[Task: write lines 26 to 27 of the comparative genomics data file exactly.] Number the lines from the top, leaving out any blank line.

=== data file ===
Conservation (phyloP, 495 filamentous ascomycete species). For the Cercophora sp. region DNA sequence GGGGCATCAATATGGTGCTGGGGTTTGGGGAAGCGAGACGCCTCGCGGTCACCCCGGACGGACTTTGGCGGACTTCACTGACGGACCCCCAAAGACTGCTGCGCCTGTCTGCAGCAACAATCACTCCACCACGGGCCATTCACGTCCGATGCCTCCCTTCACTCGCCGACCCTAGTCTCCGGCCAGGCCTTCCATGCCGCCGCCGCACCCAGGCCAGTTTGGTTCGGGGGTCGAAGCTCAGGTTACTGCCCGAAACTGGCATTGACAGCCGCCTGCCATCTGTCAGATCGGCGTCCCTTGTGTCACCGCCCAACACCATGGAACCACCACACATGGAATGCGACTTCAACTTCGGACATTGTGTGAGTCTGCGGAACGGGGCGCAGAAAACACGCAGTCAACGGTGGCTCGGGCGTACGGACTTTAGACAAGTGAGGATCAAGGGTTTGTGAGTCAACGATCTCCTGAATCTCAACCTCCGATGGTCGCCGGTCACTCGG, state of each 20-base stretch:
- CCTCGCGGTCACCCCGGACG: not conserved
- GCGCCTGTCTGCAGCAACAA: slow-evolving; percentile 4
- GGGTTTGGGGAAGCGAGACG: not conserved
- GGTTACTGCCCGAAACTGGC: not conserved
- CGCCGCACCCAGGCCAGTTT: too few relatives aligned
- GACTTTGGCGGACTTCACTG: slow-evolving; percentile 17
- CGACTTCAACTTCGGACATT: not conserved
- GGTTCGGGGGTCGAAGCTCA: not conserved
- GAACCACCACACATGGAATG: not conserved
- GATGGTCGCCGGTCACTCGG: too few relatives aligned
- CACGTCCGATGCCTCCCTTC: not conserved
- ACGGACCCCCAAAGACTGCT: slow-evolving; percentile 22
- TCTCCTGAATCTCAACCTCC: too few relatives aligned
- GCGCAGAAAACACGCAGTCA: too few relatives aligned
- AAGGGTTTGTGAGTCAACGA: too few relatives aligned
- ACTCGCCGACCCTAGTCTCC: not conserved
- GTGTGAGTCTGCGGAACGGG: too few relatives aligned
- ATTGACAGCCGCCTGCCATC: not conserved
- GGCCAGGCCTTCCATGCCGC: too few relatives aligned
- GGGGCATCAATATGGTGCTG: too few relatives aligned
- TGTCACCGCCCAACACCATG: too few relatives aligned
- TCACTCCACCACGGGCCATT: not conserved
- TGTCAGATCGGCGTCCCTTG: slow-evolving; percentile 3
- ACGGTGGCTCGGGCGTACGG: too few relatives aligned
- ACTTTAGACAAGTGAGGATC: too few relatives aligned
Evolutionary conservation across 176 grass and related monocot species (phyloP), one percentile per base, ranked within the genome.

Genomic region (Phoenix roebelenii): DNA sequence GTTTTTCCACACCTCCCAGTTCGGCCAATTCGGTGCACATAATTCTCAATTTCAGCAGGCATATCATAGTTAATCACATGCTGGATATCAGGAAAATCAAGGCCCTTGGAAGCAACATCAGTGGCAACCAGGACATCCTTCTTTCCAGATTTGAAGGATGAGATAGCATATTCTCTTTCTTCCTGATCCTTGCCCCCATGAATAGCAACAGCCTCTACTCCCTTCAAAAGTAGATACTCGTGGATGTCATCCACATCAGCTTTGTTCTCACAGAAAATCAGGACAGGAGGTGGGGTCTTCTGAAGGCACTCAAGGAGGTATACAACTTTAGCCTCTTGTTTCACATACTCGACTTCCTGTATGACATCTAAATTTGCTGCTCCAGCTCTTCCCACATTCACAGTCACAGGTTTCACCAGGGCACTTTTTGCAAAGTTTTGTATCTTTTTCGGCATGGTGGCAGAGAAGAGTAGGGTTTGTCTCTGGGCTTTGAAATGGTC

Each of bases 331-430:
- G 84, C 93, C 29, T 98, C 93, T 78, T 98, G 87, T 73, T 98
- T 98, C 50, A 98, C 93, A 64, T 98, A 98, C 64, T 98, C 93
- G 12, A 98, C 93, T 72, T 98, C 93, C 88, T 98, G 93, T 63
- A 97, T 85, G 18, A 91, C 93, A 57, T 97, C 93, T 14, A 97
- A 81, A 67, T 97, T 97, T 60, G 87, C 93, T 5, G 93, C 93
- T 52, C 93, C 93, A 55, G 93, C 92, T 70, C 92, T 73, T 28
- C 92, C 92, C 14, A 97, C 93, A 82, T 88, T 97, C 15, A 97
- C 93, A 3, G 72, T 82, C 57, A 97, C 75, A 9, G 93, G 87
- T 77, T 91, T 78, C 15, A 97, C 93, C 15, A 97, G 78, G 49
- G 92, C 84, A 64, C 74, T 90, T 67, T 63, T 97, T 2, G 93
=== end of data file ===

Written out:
- ACTTTAGACAAGTGAGGATC: too few relatives aligned
Evolutionary conservation across 176 grass and related monocot species (phyloP), one percentile per base, ranked within the genome.